Sir John was asked during a hearing of the Infected Blood Inquiry about correspondence within government when it became apparent that compensation for victims of the scandal would be needed. The infection of up to 30,000 people with HIV or hepatitis C from contaminated blood has been called the biggest treatment disaster in the history of the NHS. Thousands died after contaminated blood products were imported from the US in the 1970s and 1980s, often from prisoners, sex workers and drug addicts who were paid to give their blood.
Sir John was asked about one letter he wrote in November 1987, when he was Chief Secretary to the Treasury, where he said: “I have to say that although in terms of equity, there might seem to be some gains to be made from a positive response, it would seem to have very real dangers.
“How could such a precedent be ring-fenced? It could lead to an open-ended commitment of huge dimensions.
“Might it not give rise to court action against the Government because of the implication of negligence?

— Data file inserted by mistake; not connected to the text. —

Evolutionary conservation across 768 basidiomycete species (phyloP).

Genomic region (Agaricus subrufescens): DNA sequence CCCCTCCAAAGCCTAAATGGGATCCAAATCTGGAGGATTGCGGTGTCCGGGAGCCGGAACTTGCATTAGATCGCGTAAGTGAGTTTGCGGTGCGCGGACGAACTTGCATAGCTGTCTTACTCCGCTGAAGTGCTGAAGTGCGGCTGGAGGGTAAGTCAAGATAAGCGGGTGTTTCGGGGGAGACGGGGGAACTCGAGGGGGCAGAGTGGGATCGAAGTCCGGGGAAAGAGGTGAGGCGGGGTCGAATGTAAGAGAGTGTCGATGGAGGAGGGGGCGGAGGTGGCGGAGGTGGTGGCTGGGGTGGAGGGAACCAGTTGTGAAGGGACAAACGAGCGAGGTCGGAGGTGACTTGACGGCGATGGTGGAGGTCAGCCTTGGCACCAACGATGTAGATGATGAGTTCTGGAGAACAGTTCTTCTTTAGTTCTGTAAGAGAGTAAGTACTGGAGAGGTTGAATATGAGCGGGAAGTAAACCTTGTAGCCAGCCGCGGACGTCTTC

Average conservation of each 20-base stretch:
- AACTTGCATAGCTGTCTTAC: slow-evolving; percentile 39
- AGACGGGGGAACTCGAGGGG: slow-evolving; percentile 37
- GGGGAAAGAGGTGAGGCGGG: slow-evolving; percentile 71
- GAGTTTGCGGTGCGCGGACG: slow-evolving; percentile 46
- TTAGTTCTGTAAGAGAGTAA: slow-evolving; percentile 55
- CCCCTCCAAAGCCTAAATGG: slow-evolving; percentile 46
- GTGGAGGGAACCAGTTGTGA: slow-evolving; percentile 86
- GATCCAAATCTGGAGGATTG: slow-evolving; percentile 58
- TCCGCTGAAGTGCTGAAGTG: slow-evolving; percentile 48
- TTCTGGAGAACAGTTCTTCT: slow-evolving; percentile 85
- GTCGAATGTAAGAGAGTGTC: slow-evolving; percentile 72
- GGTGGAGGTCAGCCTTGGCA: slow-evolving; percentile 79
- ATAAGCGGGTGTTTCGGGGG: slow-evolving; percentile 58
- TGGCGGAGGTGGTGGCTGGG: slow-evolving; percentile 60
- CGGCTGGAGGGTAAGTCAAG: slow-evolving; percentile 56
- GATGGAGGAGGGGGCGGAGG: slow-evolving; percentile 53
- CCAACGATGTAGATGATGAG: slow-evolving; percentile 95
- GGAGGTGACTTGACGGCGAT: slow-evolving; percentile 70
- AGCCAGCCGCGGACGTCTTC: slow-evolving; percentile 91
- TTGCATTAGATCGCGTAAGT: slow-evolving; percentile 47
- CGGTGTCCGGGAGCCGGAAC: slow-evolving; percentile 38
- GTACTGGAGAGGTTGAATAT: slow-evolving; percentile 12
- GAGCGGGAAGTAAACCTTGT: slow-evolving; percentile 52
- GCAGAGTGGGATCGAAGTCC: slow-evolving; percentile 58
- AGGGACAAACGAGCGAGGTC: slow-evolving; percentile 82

“Have the law offices given a view on the possible consequences of a sympathetic response?
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“I do not feel that we can afford to offer such a response until the pros and cons have been thoroughly considered.”
Asked about the letter during the public inquiry, Sir John said he was pointing out that the pros and cons must be considered, including how much compensation should be offered.
He described the effects of the scandal on victims as a “horror”, adding: “There’s no amount of compensation you can give that could actually compensate for what had happened to them.
“What had happened to them was incredibly bad luck – awful – and it was not something that anybody was unsympathetic to.”